At a fixed time (set $t = 0$), we can write the free complex scalar field as \begin{equation*} \begin{split} \phi(x) &= \int\frac{d^3p}{(2\pi)^3}\frac{1}{\sqrt{2E_p}} \left[b_{-p}^\dagger+a_p\right] e^{ipx}\\ &=\int\frac{d^3p}{(2\pi)^3}\frac{1}{\sqrt{2E_p}} \left[a_pe^{ipx}+b_p^\dagger e^{-ipx}\right]\\ \phi^{\dagger}(x) &= \int\frac{d^3p}{(2\pi)^3}\frac{1}{\sqrt{2E_p}} \left[a^{\dagger}_{-p}+b_p\right] e^{ipx} \end{split} \end{equation*}

The parity reversal operator $P$ flips the sign of the space coordinate $x$. Its transformation rules (on a Dirac field) are \begin{equation*} Pa_p^sP = a_{-p}^s\quad\text{and}\quad Pb_p^sP = -b_{-p}^s\qquad\Rightarrow\qquad P\psi(t,x)P = \gamma^0\psi(t,-x) \end{equation*}

My question is how does the operator affect the $\phi$ field? Is it right we have

\begin{equation*} \begin{split} P\phi(x)P &= \int\frac{d^3p}{(2\pi)^3}\frac{1}{\sqrt{2E_p}} \left[Pb_{-p}^\dagger P+Pa_pP\right] e^{-ipx}\\ &= \int\frac{d^3p}{(2\pi)^3}\frac{1}{\sqrt{2E_p}} \left[-b_{-p}^\dagger +a_{-p}\right] e^{-ipx} \end{split} \end{equation*} I'm not quite sure how to further simplify this.

Now suppose we have the pseudoscalar Yukawa Lagrangian: $$ L = \frac{1}{2}\partial_\mu\phi\partial^\mu\phi-\frac{1}{2}m^2\phi^2+\bar\psi(i\not\partial-m)\psi-g\gamma^5\phi\bar\psi\psi. $$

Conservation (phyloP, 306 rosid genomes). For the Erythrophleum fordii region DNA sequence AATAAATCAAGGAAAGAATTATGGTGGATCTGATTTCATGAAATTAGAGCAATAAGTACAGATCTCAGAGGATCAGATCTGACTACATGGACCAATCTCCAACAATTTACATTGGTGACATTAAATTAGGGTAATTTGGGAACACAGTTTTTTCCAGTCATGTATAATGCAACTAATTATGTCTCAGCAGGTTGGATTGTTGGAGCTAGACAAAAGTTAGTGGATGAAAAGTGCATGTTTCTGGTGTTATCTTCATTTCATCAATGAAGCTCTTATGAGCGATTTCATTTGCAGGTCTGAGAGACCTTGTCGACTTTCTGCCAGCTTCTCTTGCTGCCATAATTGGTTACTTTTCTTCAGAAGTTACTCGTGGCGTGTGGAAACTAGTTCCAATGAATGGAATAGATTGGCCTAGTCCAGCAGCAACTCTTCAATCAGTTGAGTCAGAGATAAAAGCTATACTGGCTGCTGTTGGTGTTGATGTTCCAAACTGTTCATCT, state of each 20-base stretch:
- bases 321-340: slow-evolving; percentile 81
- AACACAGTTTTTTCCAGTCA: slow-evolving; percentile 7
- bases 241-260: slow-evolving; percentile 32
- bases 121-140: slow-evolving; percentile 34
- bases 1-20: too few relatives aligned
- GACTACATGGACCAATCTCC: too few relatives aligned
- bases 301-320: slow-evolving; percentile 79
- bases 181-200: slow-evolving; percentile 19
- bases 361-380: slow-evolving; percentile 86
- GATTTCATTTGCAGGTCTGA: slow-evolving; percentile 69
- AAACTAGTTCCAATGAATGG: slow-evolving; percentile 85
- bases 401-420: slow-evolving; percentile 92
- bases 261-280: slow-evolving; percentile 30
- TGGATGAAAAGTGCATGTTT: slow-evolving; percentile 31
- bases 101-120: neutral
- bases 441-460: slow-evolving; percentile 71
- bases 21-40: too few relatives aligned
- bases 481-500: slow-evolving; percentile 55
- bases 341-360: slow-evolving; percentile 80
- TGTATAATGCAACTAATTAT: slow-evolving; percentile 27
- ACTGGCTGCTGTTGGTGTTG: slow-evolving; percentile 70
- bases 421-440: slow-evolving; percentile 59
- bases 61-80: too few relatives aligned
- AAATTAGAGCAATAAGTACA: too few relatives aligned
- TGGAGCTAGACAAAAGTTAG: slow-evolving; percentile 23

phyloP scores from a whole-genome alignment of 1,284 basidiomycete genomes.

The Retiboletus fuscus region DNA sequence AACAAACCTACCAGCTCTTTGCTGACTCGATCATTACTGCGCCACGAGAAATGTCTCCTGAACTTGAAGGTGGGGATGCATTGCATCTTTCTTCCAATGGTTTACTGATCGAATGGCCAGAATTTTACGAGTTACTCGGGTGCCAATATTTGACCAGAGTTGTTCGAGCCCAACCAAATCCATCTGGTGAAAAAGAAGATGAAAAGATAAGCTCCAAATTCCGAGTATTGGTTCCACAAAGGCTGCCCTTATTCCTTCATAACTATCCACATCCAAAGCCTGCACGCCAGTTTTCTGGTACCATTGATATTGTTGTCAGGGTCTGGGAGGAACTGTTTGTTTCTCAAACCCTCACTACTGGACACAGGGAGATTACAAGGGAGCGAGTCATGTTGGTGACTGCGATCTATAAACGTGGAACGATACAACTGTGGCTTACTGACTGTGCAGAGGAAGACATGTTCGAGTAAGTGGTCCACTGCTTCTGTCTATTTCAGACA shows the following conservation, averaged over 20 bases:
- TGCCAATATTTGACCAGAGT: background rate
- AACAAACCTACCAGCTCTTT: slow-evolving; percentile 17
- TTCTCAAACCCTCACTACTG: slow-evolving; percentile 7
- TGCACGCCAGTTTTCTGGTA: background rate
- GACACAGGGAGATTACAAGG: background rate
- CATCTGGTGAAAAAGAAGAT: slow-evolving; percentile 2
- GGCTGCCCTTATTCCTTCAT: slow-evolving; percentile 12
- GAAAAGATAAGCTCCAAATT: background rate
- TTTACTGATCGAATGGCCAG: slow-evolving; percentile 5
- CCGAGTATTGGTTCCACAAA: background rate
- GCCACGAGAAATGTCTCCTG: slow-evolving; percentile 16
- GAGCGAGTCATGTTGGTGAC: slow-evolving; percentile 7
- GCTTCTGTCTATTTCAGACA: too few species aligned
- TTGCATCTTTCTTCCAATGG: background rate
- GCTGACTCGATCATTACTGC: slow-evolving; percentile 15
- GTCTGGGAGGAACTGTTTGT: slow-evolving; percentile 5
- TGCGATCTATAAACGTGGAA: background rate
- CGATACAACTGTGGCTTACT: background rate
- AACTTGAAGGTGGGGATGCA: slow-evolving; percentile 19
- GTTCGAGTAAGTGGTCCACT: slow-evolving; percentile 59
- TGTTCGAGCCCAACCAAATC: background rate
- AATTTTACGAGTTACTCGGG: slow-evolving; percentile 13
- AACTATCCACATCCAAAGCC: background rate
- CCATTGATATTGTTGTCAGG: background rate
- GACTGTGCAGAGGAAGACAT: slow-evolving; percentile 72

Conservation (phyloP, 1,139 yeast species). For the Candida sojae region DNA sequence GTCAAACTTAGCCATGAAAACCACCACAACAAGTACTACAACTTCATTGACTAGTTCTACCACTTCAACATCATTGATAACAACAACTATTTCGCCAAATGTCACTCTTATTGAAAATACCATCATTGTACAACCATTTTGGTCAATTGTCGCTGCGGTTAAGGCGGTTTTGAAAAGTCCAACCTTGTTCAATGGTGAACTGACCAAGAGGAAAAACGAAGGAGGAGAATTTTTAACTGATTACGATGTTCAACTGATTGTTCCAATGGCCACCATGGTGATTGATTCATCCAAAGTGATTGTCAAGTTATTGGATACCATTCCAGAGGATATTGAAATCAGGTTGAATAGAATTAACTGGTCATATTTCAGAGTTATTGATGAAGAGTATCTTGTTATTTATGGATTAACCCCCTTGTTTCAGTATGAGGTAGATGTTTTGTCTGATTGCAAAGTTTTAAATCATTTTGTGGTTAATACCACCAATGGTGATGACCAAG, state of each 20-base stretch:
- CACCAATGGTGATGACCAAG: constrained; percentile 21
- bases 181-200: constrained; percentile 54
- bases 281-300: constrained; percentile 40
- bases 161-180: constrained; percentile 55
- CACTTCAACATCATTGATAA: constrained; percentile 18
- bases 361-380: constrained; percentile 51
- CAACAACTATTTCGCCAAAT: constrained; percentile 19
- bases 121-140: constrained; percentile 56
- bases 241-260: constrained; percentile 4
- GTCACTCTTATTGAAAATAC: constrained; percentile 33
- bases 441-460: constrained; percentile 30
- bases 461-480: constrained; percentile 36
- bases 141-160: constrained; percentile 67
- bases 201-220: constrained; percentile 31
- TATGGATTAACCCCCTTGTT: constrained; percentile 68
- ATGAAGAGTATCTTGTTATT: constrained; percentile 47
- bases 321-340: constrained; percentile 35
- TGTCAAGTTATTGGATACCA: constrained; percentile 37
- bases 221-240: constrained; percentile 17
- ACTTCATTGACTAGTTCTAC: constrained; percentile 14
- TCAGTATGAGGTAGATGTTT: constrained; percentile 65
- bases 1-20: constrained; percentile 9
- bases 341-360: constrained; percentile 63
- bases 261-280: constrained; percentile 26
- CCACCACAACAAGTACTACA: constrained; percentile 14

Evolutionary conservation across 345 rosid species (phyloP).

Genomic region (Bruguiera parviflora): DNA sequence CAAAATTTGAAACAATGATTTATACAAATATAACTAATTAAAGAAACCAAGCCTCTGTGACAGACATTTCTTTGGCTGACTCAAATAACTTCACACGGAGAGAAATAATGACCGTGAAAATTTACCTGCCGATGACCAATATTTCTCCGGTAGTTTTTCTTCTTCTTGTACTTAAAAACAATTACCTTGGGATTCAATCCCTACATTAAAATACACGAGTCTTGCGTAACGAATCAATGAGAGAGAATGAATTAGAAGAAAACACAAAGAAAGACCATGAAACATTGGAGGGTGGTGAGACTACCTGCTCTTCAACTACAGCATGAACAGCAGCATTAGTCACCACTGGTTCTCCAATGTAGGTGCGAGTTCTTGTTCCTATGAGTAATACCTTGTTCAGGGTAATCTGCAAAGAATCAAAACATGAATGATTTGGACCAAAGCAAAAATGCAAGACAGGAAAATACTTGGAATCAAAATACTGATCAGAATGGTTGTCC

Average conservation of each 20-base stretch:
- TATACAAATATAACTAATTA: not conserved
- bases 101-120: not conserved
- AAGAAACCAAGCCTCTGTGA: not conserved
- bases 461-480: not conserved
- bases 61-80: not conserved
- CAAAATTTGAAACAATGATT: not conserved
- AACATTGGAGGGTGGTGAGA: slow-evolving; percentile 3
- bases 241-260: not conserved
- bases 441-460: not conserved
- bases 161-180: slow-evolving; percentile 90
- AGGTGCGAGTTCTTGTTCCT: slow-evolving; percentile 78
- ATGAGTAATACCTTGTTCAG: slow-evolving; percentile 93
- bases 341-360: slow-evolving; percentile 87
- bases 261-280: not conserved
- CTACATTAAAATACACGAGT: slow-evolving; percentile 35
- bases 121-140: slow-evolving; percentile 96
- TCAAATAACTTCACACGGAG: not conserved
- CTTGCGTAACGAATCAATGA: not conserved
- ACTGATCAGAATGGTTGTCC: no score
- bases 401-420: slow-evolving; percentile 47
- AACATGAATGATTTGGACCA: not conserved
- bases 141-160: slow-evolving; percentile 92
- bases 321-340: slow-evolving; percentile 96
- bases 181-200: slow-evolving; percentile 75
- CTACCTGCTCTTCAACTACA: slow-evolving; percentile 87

It is invariant under the parity transformation: $$P\psi(t,x) P = \gamma^0\psi(t,-x), \qquad P\phi(t,x) P = -\phi(t,-x).$$ If we replace the pseudoscalar term with $g\phi\bar\psi\psi$ instead, it seems like the parity transformation on $\phi$ should be $P\phi(t,x) P = \phi(t,-x)$ to make $L$ invariant. Is that correct? If so, how can I understand the difference of $P\phi(t,x) P$ in two cases, based on the expansion of $\phi$ above?

  • 1
    $\begingroup$ The first part of your question has nothing to do with the second. In the first part you have a free complex scalar field, where the possible parity transformations are $\phi(t,\vec{x}) \to e^{i \alpha} \phi(t, -\vec{x})$. (You forgot the possibility of a complex phase $e^{i \alpha}, \, \alpha \in \mathbf{R}$). In the second part, you have real scalar field interacting with a Dirac fermion. As you wish to couple the pseudoscalar $\bar{\psi} \gamma_5 \psi$ (!) to the field $\phi$, also the latter must be a pseudoscalar. $\endgroup$
    – Hyperon
    Dec 31, 2022 at 7:31
  • $\begingroup$ part 2 ctd. On the other hand, if you wish to couple the real scalar $\phi$ to the scalar $\bar{\psi} \psi$, $\phi$ must also transform as a scalar field under parity. $\endgroup$
    – Hyperon
    Dec 31, 2022 at 8:57

1 Answer 1

  1. For a free complex scalar field, the possible parity transformations are $\Phi(x) \to e^{i \alpha} \Phi(\tilde{x})$, where $\tilde{x}=(t,-\vec{x})$.

  2. For a free real scalar field you have the possibilities $\phi(x)\to \pm \, \phi(\tilde{x})$ (scalar/pseudoscalar).

  3. Which of these possibilities survives in an interacting theory, depends on the type of interaction. The pseudoscalar interaction $\bar{\psi} \gamma_5 \psi \, \phi$ requires a pseudoscalar field $\phi$, whereas the the scalar coupling $\bar{\psi} \psi \, \phi$ requires a scalar field $\phi$.


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